set_var EASYRSA_REQ_PROVINCE   "Indiana"
set_var EASYRSA_REQ_CITY       "Bloomington"
set_var EASYRSA_REQ_ORG        "KirkG dot us"
set_var EASYRSA_REQ_EMAIL      ""
set_var EASYRSA_REQ_OU         "IT"

Building the PKI

For our certificate innfrastructure, this is going to assume that you are looking for a basic installation, where your CA and OpenVPN server are the same host. We will generate all of the certificates right up front. Getting the PKI set up is pretty simple:

cd /usr/local/etc/openvpn/easy-rsa
/usr/local/etc/openvpn/easy-rsa/easyrsa init-pki
/usr/local/etc/openvpn/easy-rsa/easyrsa build-ca

You'll be prompted for a pass phrase for the PEM. This will be the CA passphrase. Be sure to remember what you choose, since you will need this passphrase everytime you generate a new client certificate. If you forget this, then you will need to rebuild your CA, and all of your existing client certificates will immiediately be useless. Next we'll need to generate a server certificate:

/usr/local/etc/openvpn/easy-rsa/easyrsa gen-req VPNSERVER nopass

Next, we'll need to generate the client certificate:

/usr/local/etc/openvpn/easy-rsa/easyrsa gen-req VPNCLIENT

This command will prompt for a password. Your clients will need this password to unlock the certificate in order to connect. You can use the nopass option if you want, but it isn't recommended.

The next step is to have the CA sign the requests so that they are proper certs.

/usr/local/etc/openvpn/easy-rsa/easyrsa sign server VPNSERVER
/usr/local/etc/openvpn/easy-rsa/easyrsa sign client VPNCLIENT

During those commands you'll need to type the word yes to confirm the certificates, and then enter the passphrase for the CA that you set up a few steps ago.

The last step of the PKI is to set up some Diffe-Hellman parameters (a.k.a. DHPArams). One command should do it.

/usr/local/etc/openvpn/easy-rsa/easyrsa gen-dh

Since you'll want this VPN to be as secure as possible, use the following command to generate a tls-auth key. This step is optional, and you can read more about it when the server config file is created below.

openvpn --genkey --secret /usr/local/etc/openvpn/easy-rsa/pki/private/ta.key

With that, all of the PKI should be in place. Before we get started making config files, we'll want to protect our PKI by copying it out of the easy-rsa directory. That way if anyone happens to be playing with the easyrsa script, something doesn't get accidentally overwritten.

cp -R /usr/local/etc/openvpn/easy-rsa/pki /usr/local/etc/openvpn

Be sure that the paths on the cp command don't end with /.

The Server config file

With the client & server PKI business out of the way, it's time to configure the server. The good people at OpenVPN make some pretty great sample configs available to us, so it makes sense to start with them. Copy the text for the server.conf and paste it into /usr/local/etc/openvpn/server.conf inside your jail.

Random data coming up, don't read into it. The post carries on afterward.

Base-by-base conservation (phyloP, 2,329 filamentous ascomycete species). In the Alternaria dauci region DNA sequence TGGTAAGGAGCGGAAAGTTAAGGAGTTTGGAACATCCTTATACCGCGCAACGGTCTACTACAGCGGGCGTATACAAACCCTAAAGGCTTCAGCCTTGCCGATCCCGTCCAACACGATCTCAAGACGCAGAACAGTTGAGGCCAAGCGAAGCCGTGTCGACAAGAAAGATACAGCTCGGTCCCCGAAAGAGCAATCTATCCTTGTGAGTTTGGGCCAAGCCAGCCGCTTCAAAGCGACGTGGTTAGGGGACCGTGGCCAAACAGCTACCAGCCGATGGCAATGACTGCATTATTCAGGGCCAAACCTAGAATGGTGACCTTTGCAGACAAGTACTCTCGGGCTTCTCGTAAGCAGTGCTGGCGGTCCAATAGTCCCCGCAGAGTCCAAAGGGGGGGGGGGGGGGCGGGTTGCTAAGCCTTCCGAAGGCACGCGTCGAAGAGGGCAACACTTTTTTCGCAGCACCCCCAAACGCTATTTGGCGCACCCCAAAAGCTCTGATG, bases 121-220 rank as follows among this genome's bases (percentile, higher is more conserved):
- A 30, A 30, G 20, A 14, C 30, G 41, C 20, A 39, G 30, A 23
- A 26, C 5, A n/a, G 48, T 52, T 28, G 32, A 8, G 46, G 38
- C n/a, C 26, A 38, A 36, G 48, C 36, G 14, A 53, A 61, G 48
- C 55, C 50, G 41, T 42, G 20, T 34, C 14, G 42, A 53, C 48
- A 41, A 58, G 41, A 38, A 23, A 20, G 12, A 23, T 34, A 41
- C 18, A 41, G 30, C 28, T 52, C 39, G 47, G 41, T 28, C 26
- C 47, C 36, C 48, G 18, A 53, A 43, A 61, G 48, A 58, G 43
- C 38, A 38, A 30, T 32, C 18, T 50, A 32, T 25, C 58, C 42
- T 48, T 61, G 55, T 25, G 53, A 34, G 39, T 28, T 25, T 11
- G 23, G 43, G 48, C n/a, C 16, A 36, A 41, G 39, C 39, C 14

There is very little that will need tweaking in that file. Read through the comments, and adjust as you see fit, but you'll do well to avoid making too many changes. Here are some sections to consider.

Local IP

# Which local IP address should OpenVPN
# listen on? (optional)

The local config line should reflect the IP address of your jail. In all likelihood, this will be an RFC-1918 private IP address. This is OK.

Tracking client IPs

# Maintain a record of client virtual IP address
# associations in this file.  If OpenVPN goes down or
# is restarted, reconnecting clients can be assigned
# the same virtual IP address from the pool that was
# previously assigned.
ifconfig-pool-persist /usr/local/etc/openvpn/ipp.txt

This one is pretty self explanatory. Since the default directory may not exist, it's probably best to keep everything contained within /usr/local/etc/openvpn.

Certificate location

# Any X509 key management system can be used.
# OpenVPN can also use a PKCS #12 formatted key file
# (see "pkcs12" directive in man page).
ca /usr/local/etc/openvpn/pki/ca.crt
cert /usr/local/etc/openvpn/pki/issued/VPNSERVER.crt
key /usr/local/etc/openvpn/pki/private/VPNSERVER.key  # This file should be kept secret

# Diffie hellman parameters.
# Generate your own with:
#   openssl dhparam -out dh2048.pem 2048
# Substitute 2048 for 1024 if you are using
# 2048 bit keys.
dh /usr/local/etc/openvpn/pki/dh.pem

If you've followed the steps up to this point, you will just need to swapout the name of the server in the cert and key lines. If you put your pki directory elsewhere, then adjust the paths as necessary.

Internal Subnet

# Push routes to the client to allow it
# to reach other private subnets behind
# the server.  Remember that these